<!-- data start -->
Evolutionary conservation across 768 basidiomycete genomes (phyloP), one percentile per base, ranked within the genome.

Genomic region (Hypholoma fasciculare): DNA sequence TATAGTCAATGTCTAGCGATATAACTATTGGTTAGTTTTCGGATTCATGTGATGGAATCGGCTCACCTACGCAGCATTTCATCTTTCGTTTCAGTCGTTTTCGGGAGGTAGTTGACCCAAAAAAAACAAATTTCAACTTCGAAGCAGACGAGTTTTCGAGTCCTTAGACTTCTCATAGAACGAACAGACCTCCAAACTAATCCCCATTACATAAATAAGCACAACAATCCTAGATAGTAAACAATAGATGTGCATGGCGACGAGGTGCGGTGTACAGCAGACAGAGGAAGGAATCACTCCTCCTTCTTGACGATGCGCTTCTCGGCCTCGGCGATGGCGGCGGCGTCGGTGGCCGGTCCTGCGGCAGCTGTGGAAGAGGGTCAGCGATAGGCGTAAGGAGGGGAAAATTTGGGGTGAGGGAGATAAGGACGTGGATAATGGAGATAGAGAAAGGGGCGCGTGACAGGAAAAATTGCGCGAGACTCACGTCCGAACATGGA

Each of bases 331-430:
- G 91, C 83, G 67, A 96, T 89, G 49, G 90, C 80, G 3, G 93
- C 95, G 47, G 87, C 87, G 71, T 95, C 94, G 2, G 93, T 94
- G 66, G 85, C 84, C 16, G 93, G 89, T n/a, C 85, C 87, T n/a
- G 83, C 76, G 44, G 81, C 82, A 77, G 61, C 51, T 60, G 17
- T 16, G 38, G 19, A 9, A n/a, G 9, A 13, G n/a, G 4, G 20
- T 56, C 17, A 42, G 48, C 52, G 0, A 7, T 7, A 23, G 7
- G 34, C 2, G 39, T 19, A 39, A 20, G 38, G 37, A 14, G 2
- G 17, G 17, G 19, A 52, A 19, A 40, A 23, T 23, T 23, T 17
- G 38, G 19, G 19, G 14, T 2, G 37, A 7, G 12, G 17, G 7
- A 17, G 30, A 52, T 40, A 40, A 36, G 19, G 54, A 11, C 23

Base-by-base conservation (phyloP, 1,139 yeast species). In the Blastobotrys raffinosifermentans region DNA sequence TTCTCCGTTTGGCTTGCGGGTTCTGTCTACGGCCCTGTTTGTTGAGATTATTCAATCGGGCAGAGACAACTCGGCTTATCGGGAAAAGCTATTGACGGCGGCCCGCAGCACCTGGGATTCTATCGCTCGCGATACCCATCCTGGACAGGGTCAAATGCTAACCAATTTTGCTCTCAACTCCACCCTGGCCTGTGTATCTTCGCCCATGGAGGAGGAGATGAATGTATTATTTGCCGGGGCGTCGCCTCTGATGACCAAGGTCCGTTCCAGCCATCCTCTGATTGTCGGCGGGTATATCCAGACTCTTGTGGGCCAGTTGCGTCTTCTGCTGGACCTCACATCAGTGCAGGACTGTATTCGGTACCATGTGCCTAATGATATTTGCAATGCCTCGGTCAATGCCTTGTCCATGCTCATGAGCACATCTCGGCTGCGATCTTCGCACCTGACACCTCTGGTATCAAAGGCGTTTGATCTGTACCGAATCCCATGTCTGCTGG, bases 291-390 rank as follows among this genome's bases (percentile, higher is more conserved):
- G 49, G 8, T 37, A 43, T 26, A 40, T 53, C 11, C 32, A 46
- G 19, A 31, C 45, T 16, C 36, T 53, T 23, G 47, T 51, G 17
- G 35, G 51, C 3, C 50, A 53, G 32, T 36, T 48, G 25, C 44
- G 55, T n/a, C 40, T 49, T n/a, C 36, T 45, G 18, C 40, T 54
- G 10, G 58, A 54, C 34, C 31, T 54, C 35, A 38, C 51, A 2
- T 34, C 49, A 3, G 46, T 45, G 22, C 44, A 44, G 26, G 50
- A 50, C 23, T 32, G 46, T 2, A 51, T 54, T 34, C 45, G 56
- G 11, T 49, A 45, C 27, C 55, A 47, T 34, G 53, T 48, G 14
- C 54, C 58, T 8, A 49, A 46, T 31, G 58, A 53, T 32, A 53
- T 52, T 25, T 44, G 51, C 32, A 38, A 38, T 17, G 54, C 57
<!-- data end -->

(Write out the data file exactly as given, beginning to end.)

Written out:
Evolutionary conservation across 768 basidiomycete genomes (phyloP), one percentile per base, ranked within the genome.

Genomic region (Hypholoma fasciculare): DNA sequence TATAGTCAATGTCTAGCGATATAACTATTGGTTAGTTTTCGGATTCATGTGATGGAATCGGCTCACCTACGCAGCATTTCATCTTTCGTTTCAGTCGTTTTCGGGAGGTAGTTGACCCAAAAAAAACAAATTTCAACTTCGAAGCAGACGAGTTTTCGAGTCCTTAGACTTCTCATAGAACGAACAGACCTCCAAACTAATCCCCATTACATAAATAAGCACAACAATCCTAGATAGTAAACAATAGATGTGCATGGCGACGAGGTGCGGTGTACAGCAGACAGAGGAAGGAATCACTCCTCCTTCTTGACGATGCGCTTCTCGGCCTCGGCGATGGCGGCGGCGTCGGTGGCCGGTCCTGCGGCAGCTGTGGAAGAGGGTCAGCGATAGGCGTAAGGAGGGGAAAATTTGGGGTGAGGGAGATAAGGACGTGGATAATGGAGATAGAGAAAGGGGCGCGTGACAGGAAAAATTGCGCGAGACTCACGTCCGAACATGGA

Each of bases 331-430:
- G 91, C 83, G 67, A 96, T 89, G 49, G 90, C 80, G 3, G 93
- C 95, G 47, G 87, C 87, G 71, T 95, C 94, G 2, G 93, T 94
- G 66, G 85, C 84, C 16, G 93, G 89, T n/a, C 85, C 87, T n/a
- G 83, C 76, G 44, G 81, C 82, A 77, G 61, C 51, T 60, G 17
- T 16, G 38, G 19, A 9, A n/a, G 9, A 13, G n/a, G 4, G 20
- T 56, C 17, A 42, G 48, C 52, G 0, A 7, T 7, A 23, G 7
- G 34, C 2, G 39, T 19, A 39, A 20, G 38, G 37, A 14, G 2
- G 17, G 17, G 19, A 52, A 19, A 40, A 23, T 23, T 23, T 17
- G 38, G 19, G 19, G 14, T 2, G 37, A 7, G 12, G 17, G 7
- A 17, G 30, A 52, T 40, A 40, A 36, G 19, G 54, A 11, C 23

Base-by-base conservation (phyloP, 1,139 yeast species). In the Blastobotrys raffinosifermentans region DNA sequence TTCTCCGTTTGGCTTGCGGGTTCTGTCTACGGCCCTGTTTGTTGAGATTATTCAATCGGGCAGAGACAACTCGGCTTATCGGGAAAAGCTATTGACGGCGGCCCGCAGCACCTGGGATTCTATCGCTCGCGATACCCATCCTGGACAGGGTCAAATGCTAACCAATTTTGCTCTCAACTCCACCCTGGCCTGTGTATCTTCGCCCATGGAGGAGGAGATGAATGTATTATTTGCCGGGGCGTCGCCTCTGATGACCAAGGTCCGTTCCAGCCATCCTCTGATTGTCGGCGGGTATATCCAGACTCTTGTGGGCCAGTTGCGTCTTCTGCTGGACCTCACATCAGTGCAGGACTGTATTCGGTACCATGTGCCTAATGATATTTGCAATGCCTCGGTCAATGCCTTGTCCATGCTCATGAGCACATCTCGGCTGCGATCTTCGCACCTGACACCTCTGGTATCAAAGGCGTTTGATCTGTACCGAATCCCATGTCTGCTGG, bases 291-390 rank as follows among this genome's bases (percentile, higher is more conserved):
- G 49, G 8, T 37, A 43, T 26, A 40, T 53, C 11, C 32, A 46
- G 19, A 31, C 45, T 16, C 36, T 53, T 23, G 47, T 51, G 17
- G 35, G 51, C 3, C 50, A 53, G 32, T 36, T 48, G 25, C 44
- G 55, T n/a, C 40, T 49, T n/a, C 36, T 45, G 18, C 40, T 54
- G 10, G 58, A 54, C 34, C 31, T 54, C 35, A 38, C 51, A 2
- T 34, C 49, A 3, G 46, T 45, G 22, C 44, A 44, G 26, G 50
- A 50, C 23, T 32, G 46, T 2, A 51, T 54, T 34, C 45, G 56
- G 11, T 49, A 45, C 27, C 55, A 47, T 34, G 53, T 48, G 14
- C 54, C 58, T 8, A 49, A 46, T 31, G 58, A 53, T 32, A 53
- T 52, T 25, T 44, G 51, C 32, A 38, A 38, T 17, G 54, C 57